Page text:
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Migrants, a great opportunity for the Church in Switzerland

There are about one third of the members of the Catholic Church in Switzerland come from migration, a presence that marks ecclesial life in many ways. To take into account multilingualism and cultural diversity, around 110 missions or chaplaincies provide pastoral assistance to these faithful. Every year about 21,000 religious services are celebrated in over 20 languages and rituals.

Future models and possible evolution of missions. Awareness raising of people active in traditional pastoral care and in the ministry of migrants. Focusing the mandate of the Migration Office on pastoral tasks. Strengthening of the principle of subsidiarity at the level of financial and administrative tasks, and more equitable distribution of funds. These are based on the data and information provided by the report “Pastoral Care for Migrants in Switzerland” were published on March 25, by the Roman Catholic Central Conference of Switzerland (RKZ).  This document is in fact part of a project on the future of the pastoral care of migrants, undertaken jointly by the CES and the RKZ, and examines the current situation and takes stock of five aspects: Diversity of pastoral reality: a problem or an opportunity?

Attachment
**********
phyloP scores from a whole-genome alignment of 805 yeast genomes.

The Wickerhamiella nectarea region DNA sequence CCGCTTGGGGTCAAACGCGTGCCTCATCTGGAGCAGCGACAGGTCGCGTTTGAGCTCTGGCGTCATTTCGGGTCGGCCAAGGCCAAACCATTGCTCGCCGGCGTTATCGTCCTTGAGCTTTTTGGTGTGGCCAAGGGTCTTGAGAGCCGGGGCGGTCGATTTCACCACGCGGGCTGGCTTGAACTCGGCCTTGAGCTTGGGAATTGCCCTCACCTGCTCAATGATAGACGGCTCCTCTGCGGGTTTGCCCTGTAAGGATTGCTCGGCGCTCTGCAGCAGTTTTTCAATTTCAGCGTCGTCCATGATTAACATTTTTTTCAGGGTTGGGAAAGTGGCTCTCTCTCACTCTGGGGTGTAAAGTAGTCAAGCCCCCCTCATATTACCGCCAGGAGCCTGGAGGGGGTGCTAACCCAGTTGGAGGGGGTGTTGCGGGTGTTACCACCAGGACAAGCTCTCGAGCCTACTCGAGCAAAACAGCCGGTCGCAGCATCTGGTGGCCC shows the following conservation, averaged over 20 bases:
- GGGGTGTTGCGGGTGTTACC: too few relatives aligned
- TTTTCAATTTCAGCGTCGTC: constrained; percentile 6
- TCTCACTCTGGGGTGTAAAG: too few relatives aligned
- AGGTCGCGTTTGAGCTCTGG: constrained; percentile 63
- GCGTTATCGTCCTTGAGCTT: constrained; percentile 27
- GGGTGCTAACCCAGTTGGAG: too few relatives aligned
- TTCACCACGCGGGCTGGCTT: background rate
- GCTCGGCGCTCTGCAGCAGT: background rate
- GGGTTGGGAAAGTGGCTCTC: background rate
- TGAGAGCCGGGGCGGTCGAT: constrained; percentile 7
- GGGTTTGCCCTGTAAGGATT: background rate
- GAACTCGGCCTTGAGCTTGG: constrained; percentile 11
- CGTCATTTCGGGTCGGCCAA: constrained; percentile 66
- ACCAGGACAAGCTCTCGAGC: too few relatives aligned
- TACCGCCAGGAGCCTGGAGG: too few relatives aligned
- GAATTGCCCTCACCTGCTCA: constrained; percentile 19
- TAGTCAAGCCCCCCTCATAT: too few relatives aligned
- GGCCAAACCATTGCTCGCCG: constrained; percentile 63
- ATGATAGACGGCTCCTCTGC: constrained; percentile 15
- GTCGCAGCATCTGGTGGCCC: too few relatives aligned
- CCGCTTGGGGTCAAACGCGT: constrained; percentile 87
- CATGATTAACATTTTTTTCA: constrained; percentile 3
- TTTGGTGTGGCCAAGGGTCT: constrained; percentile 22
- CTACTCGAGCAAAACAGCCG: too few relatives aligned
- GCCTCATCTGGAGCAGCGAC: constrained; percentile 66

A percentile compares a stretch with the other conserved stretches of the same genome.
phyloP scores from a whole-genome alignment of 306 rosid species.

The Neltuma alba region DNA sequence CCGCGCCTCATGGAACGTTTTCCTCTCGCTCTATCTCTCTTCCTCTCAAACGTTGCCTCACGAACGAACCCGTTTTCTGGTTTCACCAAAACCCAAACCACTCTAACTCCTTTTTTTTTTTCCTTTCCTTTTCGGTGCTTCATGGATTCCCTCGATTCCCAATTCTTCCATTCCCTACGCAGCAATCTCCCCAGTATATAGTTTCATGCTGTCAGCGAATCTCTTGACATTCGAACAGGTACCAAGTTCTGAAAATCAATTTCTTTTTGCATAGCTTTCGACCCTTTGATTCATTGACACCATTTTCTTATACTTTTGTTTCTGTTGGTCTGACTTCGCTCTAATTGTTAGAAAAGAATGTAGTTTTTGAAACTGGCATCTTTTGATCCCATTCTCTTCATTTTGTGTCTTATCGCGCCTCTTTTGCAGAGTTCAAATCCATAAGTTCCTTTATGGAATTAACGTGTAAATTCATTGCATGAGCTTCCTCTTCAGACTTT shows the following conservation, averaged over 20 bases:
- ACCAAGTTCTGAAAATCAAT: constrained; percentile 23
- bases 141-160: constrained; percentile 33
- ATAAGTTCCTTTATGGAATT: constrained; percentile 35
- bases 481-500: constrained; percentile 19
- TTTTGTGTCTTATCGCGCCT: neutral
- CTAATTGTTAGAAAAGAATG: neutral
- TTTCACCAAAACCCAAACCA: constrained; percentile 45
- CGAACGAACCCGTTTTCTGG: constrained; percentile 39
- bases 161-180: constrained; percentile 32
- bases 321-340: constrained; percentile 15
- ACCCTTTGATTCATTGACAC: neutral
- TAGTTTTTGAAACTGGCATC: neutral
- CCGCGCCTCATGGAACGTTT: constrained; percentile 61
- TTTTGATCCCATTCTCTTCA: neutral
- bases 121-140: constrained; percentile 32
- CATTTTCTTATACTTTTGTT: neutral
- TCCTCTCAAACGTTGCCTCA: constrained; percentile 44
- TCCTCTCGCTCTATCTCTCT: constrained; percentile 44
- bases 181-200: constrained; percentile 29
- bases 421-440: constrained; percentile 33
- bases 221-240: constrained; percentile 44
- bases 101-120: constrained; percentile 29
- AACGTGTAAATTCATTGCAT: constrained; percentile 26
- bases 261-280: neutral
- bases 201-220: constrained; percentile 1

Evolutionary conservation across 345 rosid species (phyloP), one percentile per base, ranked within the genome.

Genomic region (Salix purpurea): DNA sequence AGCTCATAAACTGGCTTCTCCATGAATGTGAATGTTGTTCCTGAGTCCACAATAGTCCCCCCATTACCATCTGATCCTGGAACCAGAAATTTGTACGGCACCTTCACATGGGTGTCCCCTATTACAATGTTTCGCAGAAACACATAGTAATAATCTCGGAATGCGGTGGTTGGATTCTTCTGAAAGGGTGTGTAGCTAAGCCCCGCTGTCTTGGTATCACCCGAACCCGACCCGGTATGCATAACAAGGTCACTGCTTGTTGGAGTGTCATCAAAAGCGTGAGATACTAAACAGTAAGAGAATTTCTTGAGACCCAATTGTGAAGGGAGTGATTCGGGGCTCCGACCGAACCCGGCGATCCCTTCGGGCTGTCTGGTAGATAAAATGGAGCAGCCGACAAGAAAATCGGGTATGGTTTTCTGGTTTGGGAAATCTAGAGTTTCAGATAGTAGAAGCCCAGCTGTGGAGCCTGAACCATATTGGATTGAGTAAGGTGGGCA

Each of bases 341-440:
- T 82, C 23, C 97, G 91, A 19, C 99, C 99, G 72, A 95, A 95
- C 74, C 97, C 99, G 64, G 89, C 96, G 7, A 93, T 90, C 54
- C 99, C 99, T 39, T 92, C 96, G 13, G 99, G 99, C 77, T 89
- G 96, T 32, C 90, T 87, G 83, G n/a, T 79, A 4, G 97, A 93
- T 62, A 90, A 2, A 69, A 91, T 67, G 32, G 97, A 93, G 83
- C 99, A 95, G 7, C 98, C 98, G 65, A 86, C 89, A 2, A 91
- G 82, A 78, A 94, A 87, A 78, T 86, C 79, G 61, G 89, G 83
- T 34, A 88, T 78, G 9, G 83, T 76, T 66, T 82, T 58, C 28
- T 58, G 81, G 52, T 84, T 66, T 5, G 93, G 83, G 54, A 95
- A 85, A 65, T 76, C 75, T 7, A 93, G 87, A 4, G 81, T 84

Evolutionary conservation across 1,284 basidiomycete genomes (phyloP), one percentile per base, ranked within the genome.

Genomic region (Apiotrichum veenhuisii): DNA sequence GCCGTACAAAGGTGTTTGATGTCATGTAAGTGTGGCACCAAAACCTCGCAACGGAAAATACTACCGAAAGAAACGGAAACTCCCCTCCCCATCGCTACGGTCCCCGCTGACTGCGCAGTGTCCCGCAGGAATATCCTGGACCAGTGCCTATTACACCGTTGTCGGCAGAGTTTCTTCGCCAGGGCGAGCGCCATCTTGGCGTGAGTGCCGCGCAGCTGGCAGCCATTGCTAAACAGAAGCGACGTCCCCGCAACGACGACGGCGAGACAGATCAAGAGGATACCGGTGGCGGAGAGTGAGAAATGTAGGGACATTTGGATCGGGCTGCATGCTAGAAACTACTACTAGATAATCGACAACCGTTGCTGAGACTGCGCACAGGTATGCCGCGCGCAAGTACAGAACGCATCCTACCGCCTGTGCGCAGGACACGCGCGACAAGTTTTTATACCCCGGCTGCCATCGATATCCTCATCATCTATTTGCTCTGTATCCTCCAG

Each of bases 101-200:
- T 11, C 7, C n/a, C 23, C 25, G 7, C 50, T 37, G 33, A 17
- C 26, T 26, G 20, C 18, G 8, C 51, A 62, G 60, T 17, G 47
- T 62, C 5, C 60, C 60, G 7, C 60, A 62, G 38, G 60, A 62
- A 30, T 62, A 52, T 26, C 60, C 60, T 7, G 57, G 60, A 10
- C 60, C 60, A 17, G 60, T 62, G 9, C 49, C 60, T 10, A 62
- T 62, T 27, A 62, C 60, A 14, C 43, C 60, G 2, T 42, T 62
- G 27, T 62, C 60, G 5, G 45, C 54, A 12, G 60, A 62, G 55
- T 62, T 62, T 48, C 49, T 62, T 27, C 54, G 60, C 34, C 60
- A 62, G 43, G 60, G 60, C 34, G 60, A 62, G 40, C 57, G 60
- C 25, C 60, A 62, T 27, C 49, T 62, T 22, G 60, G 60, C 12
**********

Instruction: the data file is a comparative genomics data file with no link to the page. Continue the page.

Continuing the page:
As a result, “a lucid approach to the pastoral care of migrants offers the possibility of becoming more aware of coexistence among the faithful and of strengthening it, as well as promoting coexistence based on mutual respect and openness”,  according to the report.

 

 

Source: Fides.org

CEI released documents on “Migrants, from fear to welcome” 

Last  Thursday, the statement, entitled “Migrants, from fear to welcome” notes that we are becoming accustomed to images of an ongoing tragedy in which so many die or witness death during their journeys of hope.

Become accustomed to tragedy:

“The barred eyes and the vitreous gaze of those who see themselves grabbed, in extremis, from the abyss that has swallowed up other human lives, the bishops say, are only the last image of a tragedy to which we must not become accustomed to.”

“We feel responsible for this army of poor people, victims of war and hunger, of deserts and torture” they say.

As Pastors of the Church, they continue, we do not pretend to offer cheap solutions. With regard to what is happening, however, we do not intend to look the other way or to make contemptuous words and aggressive attitudes our own. We cannot allow anxiety and fear to influence our choices, determine our responses, foster a climate of mistrust and contempt, anger and rejection”.

It is the tormented history of men, women and children, a history that cries out against the closing of borders and the erection of walls, and that demands we dare, the bishops say, offer solidarity, justice and peace.

The new Italian government’s anti-immigration stance has seen a number of rescue vessels carrying migrants adrift for days in the Mediterranean after being denied entry to Italy, purportedly to discourage traffickers.